Do you want to know how to get on a podcast? You likely know the power of podcasting, and very likely you are a listener to a few podcasts. Podcasts listeners are growing and can be powerful in attracting prospects to your business. Even the smaller shows are worth it. The average podcast show is just under 30 minutes. The average listener is listening to 80% of the show. That is intimately listening with headphones while driving or working out (the most common times people listen to podcasts).
Stats on Podcasting from Nielsen Report, Aug 2017:
- 50% of all US homes are podcast fans in 2017
- Podcast listeners listen to an average of 7 different shows per week, up from 5 in 2017
- 17% (48 million) listen to podcasts weekly – up from 15% in 2017
- 45% of monthly podcast listeners have household income over $75K – vs 35% for the total population
Many Benefits of Podcast Interviews
One huge benefit to being a guest on a podcast is you can really zero into an audience that is relevant to your message. There is a podcast for everything from business, health, marketing, leadership, history, TV shows, and so much more.
When you learn the strategies on how to get on a podcast, you will have a chance to give your message to the audience that if done will cause them to see you as a trusted advisor.
Most Approaches to Get On Shows are BAD…
There are tons of resources that will tell you how to get on podcasts. Most of it is ineffective advice. There are many articles that will tell you can write a “pitch email” and send it out. This is a really bad strategy. Most podcasts get dozens of “pitches” every month and rarely take any from those random emails. I get 60+ pitches each month for my podcast Leaders in the Trenches. It is crazy how many people want to be on the show. I do have a popular show that has been honored by Inc and Entrepreneur Magazines as top podcast for leaders. The show gets thousands of downloads per show with leaders that in CEOs of companies from $1million to about $10million in revenue. I am not bragging with this, but I share to let you know who my audience is.
I can only take one or so per month from pitches (really less than one per month, but who really cares about the exact percentage). The reality is a pitch email is a bad approach.
Most of my guests are selected based on being an expert in an area that I think my audience needs insight. I find my guests that are top speakers, authors of books and leaders of fast-growing companies.
Most Pitch Emails Suck
They are all very similar. It is all about them. It is “look at what I have done” or “you must have me on your show” and it gets old. I call this the “I’m awesome email.” This all you get with PR companies. Most are boring and don’t have value to my show. You have to research the show to make this work for you or be a semi-famous person. Discover how to get on a podcast by avoiding pitching yourself.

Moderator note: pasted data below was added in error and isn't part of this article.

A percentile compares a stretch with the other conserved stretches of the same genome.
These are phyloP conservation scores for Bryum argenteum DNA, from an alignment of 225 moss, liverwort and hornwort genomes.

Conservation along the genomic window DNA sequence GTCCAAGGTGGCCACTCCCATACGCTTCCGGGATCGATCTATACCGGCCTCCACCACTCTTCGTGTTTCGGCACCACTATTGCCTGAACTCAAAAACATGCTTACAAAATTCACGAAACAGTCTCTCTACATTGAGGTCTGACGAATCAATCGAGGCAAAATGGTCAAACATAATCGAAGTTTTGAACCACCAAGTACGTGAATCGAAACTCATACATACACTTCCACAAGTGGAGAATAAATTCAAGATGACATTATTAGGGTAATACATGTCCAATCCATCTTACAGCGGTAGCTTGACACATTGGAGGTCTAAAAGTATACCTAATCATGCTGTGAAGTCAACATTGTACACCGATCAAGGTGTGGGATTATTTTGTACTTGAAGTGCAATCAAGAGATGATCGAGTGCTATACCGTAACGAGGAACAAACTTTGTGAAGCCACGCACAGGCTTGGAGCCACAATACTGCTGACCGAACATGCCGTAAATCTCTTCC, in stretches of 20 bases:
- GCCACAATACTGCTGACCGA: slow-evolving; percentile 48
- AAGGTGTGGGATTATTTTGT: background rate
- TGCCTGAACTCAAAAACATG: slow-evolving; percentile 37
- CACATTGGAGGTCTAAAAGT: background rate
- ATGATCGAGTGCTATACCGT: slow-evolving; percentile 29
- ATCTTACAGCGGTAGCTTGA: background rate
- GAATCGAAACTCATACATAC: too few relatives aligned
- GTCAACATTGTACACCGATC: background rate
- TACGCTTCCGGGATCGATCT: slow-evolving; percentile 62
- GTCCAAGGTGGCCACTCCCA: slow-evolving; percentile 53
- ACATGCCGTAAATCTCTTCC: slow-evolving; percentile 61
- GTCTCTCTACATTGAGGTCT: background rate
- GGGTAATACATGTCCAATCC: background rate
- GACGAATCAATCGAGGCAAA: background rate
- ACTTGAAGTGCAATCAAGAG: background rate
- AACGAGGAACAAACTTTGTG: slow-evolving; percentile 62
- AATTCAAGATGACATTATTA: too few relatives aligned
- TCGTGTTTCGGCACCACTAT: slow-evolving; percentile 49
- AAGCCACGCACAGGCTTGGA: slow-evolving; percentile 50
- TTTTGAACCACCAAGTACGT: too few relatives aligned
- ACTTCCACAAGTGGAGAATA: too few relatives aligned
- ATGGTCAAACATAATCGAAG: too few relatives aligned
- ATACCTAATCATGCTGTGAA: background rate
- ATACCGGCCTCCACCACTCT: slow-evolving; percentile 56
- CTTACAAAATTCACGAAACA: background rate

One area that is very important is you must avoid waiting to be discovered. Get intentional and proactive about the shows that you would like to be a guest on. It is rare that you will be discovered as often as you want.
The Right Approach is to Start With a Relationship Before You Pitch
Podcasters are people. Treat them the way you want to be treated. You can use any relationship building techniques you want, but please don’t pitch first.
Here are some easy ways to begin that relationship:
- Share impact that the show has had on you. If you have listened to the show and used a strategy or started a ritual, tell the podcast host your story. Let them know your gratitude.
- Give a Rating and Review on iTunes and other platforms are huge (screenshot them and let them know you love the show). You can send it in an email or Twitter. Don’t expect to get on the show just because you give a review. You still have to be relevant to the audience of the show. But this will get there attention. Try it and you will see.
- Share the show on Twitter, Instagram, Facebook with the guest and host handles included. Be specific and demonstrate that you genuinely know the show and like it.
- Send an email praising the show. You can talk about the guests, the topics, the format, the questions, and anything else.
- Send an email suggesting a topic. Give thanks for previous content and ask them a question about something you are struggling with. Ask them if they have plans to create a show in that area.
Keep doing these until you get noticed. Even a “thank you” is great. Then engage in a conversation. Get to know the host. Care about them before you pitch yourself.
Keys to Remember in How to Get on a Podcast:
+ Give something
+ Praise them for what they create
+ Don’t pitch until you have connected at some level.
SPECIAL NOTE: Just because you do all these things, does not mean you will get an invite. Podcast hosts are typically very guarded in who they put in front of their audiences. You will have to be a great fit for the audience. You will have to have real value with your message. And you will have to be patient too. You can never go wrong with starting a relationship first.